Hosted by Quint Studer with special guest John Hallick
John Hallick, founder and president of MET Crusaders and co-president of Biomarker Collaborative, joins the podcast to share the story of his journey into patient advocacy. In February 2018, John was diagnosed with stage IV non-small cell lung cancer. Several weeks later, the genetic tests came back, and the cancer was determined to be driven by the MET 14 skipping alteration.
After learning from doctors that while there are many support groups for genetic alterations, there was none for his, John took action. He drew from his background as a serial entrepreneur to set up a patient-centric advocacy group for people with his particular genetic alteration.
You’ll hear about:
- John’s story from his diagnosis of stage IV metastatic cancer to his treatment to where he is today
- MET Crusaders, the advocacy group John founded that’s dedicated to helping patients with the MET alteration live normal lives
- Biomarker Collaborative, a comprehensive body that represents all the advocacy groups, and their work connecting patients with the resources and support they need during what is likely the most traumatic point in their life
- How others can find support and resources
- Most importantly, you’ll meet a courageous individual who is using his own serious life challenge as a springboard to help, educate, and support others.
About John Hallick
John Hallick is a serial entrepreneur of several companies, all based around data warehousing, data mining, and individualized communications management. In December 2017, John developed what he thought might be the flu. It was diagnosed as an upper respiratory infection, and he was prescribed an antibiotic. After several weeks, the symptoms didn’t go away, and he went back to the doctor’s office. The second diagnosis was bronchitis, and he was prescribed prednisone. Again, the illness never went away. In January of 2018, he flew a helicopter four hours from Madison, WI, to Louisville, KY. The drive back to Madison was eight hours. He coughed on and off the entire drive back home. The next day, he went back to the doctor, and they decided to take an X-ray. The X-ray showed he had a mass in his right lung. As a note, nine months earlier he had a normal chest X-ray.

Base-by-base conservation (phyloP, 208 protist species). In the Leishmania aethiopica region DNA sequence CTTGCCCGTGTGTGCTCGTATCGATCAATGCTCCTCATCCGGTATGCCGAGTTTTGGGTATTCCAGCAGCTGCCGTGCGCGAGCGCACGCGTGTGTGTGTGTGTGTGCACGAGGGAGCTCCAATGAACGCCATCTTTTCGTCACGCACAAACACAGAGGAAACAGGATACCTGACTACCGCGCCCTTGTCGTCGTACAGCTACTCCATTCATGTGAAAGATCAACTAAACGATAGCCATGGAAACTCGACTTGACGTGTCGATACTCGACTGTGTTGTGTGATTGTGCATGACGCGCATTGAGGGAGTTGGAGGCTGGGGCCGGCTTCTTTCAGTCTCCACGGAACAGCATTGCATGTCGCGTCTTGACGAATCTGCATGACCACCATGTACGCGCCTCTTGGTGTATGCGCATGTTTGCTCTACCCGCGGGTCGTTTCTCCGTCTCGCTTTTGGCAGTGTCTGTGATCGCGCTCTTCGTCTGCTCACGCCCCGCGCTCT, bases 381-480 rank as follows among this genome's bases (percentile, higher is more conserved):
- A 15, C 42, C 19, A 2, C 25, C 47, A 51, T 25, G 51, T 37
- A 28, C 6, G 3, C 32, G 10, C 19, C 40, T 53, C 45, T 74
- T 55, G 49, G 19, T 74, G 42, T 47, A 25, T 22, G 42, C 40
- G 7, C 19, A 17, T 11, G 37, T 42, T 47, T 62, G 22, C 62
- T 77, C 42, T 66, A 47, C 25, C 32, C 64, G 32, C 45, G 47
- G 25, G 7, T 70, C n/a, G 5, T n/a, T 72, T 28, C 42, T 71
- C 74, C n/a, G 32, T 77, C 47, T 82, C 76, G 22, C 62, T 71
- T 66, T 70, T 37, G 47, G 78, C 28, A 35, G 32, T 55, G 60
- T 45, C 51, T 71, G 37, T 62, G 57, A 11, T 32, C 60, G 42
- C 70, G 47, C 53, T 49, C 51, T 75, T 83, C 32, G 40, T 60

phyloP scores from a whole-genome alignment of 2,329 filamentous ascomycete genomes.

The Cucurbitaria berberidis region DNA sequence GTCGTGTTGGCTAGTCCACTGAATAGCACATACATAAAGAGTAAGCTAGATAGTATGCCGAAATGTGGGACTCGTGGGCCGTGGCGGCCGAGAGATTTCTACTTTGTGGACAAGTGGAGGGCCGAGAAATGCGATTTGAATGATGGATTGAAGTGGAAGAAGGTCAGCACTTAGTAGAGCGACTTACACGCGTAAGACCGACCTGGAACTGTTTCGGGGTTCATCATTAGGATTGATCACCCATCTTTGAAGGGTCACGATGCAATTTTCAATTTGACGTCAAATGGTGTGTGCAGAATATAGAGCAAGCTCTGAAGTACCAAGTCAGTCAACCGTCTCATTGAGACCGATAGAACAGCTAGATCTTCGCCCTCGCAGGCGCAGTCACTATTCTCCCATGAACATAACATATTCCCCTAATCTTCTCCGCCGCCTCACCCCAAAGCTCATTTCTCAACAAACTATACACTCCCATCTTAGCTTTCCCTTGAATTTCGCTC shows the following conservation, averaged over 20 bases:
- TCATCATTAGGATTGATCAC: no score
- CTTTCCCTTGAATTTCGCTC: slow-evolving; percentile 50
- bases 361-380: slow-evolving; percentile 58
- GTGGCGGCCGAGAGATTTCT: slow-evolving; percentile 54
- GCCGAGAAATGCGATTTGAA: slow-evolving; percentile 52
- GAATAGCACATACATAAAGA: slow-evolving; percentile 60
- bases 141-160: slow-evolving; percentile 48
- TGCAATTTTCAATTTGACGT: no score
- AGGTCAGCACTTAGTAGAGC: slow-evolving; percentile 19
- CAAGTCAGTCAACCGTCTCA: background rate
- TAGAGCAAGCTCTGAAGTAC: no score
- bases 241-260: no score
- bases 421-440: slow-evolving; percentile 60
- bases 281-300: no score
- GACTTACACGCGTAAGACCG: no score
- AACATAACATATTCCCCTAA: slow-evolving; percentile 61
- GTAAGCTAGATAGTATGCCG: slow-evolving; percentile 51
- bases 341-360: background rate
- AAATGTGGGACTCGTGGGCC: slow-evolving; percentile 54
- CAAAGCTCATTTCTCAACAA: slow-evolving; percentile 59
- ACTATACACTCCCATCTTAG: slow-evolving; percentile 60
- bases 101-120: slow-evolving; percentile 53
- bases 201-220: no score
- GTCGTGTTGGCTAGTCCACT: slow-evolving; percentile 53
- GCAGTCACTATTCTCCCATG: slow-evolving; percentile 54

At the end of January 2018, the Mayo Clinic in Rochester, MN, performed a complete workup, including PET scans, CT scans, brain MRIs, bone scans, and blood work. On February 1, 2018, at age 67, John was diagnosed with stage IV non-small cell lung cancer. Several weeks later, the genetic tests came back, and the cancer was determined to be driven by the MET 14 skipping alteration.
His initial treatment was a combination of carboplatin, Alimta, and Keytruda every three weeks. John experienced all the normal side effects, including losing 65 pounds and half his hair, hearing loss, neuropathy on the bottom of his feet, no energy, and a significant loss of red blood cells. He was given two units of blood to get his red blood cells back into range. After four treatment sessions, carboplatin was removed from his treatment due to intolerability. After a total of five months of mixed results, it was decided for him to have one additional treatment and look for a clinical trial. After the last treatment, the immunotherapy started to work, and the tumors shrunk about one-third.
Now John had to make the decision of whether to stay on the current treatment plan or go on the trial. John decided to go on the capmatinib phase 2 clinical trial in July 2018. At first, the tumors shrank and then became stable. Targeted therapy returned his quality of life. Like all TKIs, capmatinib stayed effective for over three-and-a-half years. John trialed a MET antibody with limited success and is back on chemo and immune therapy.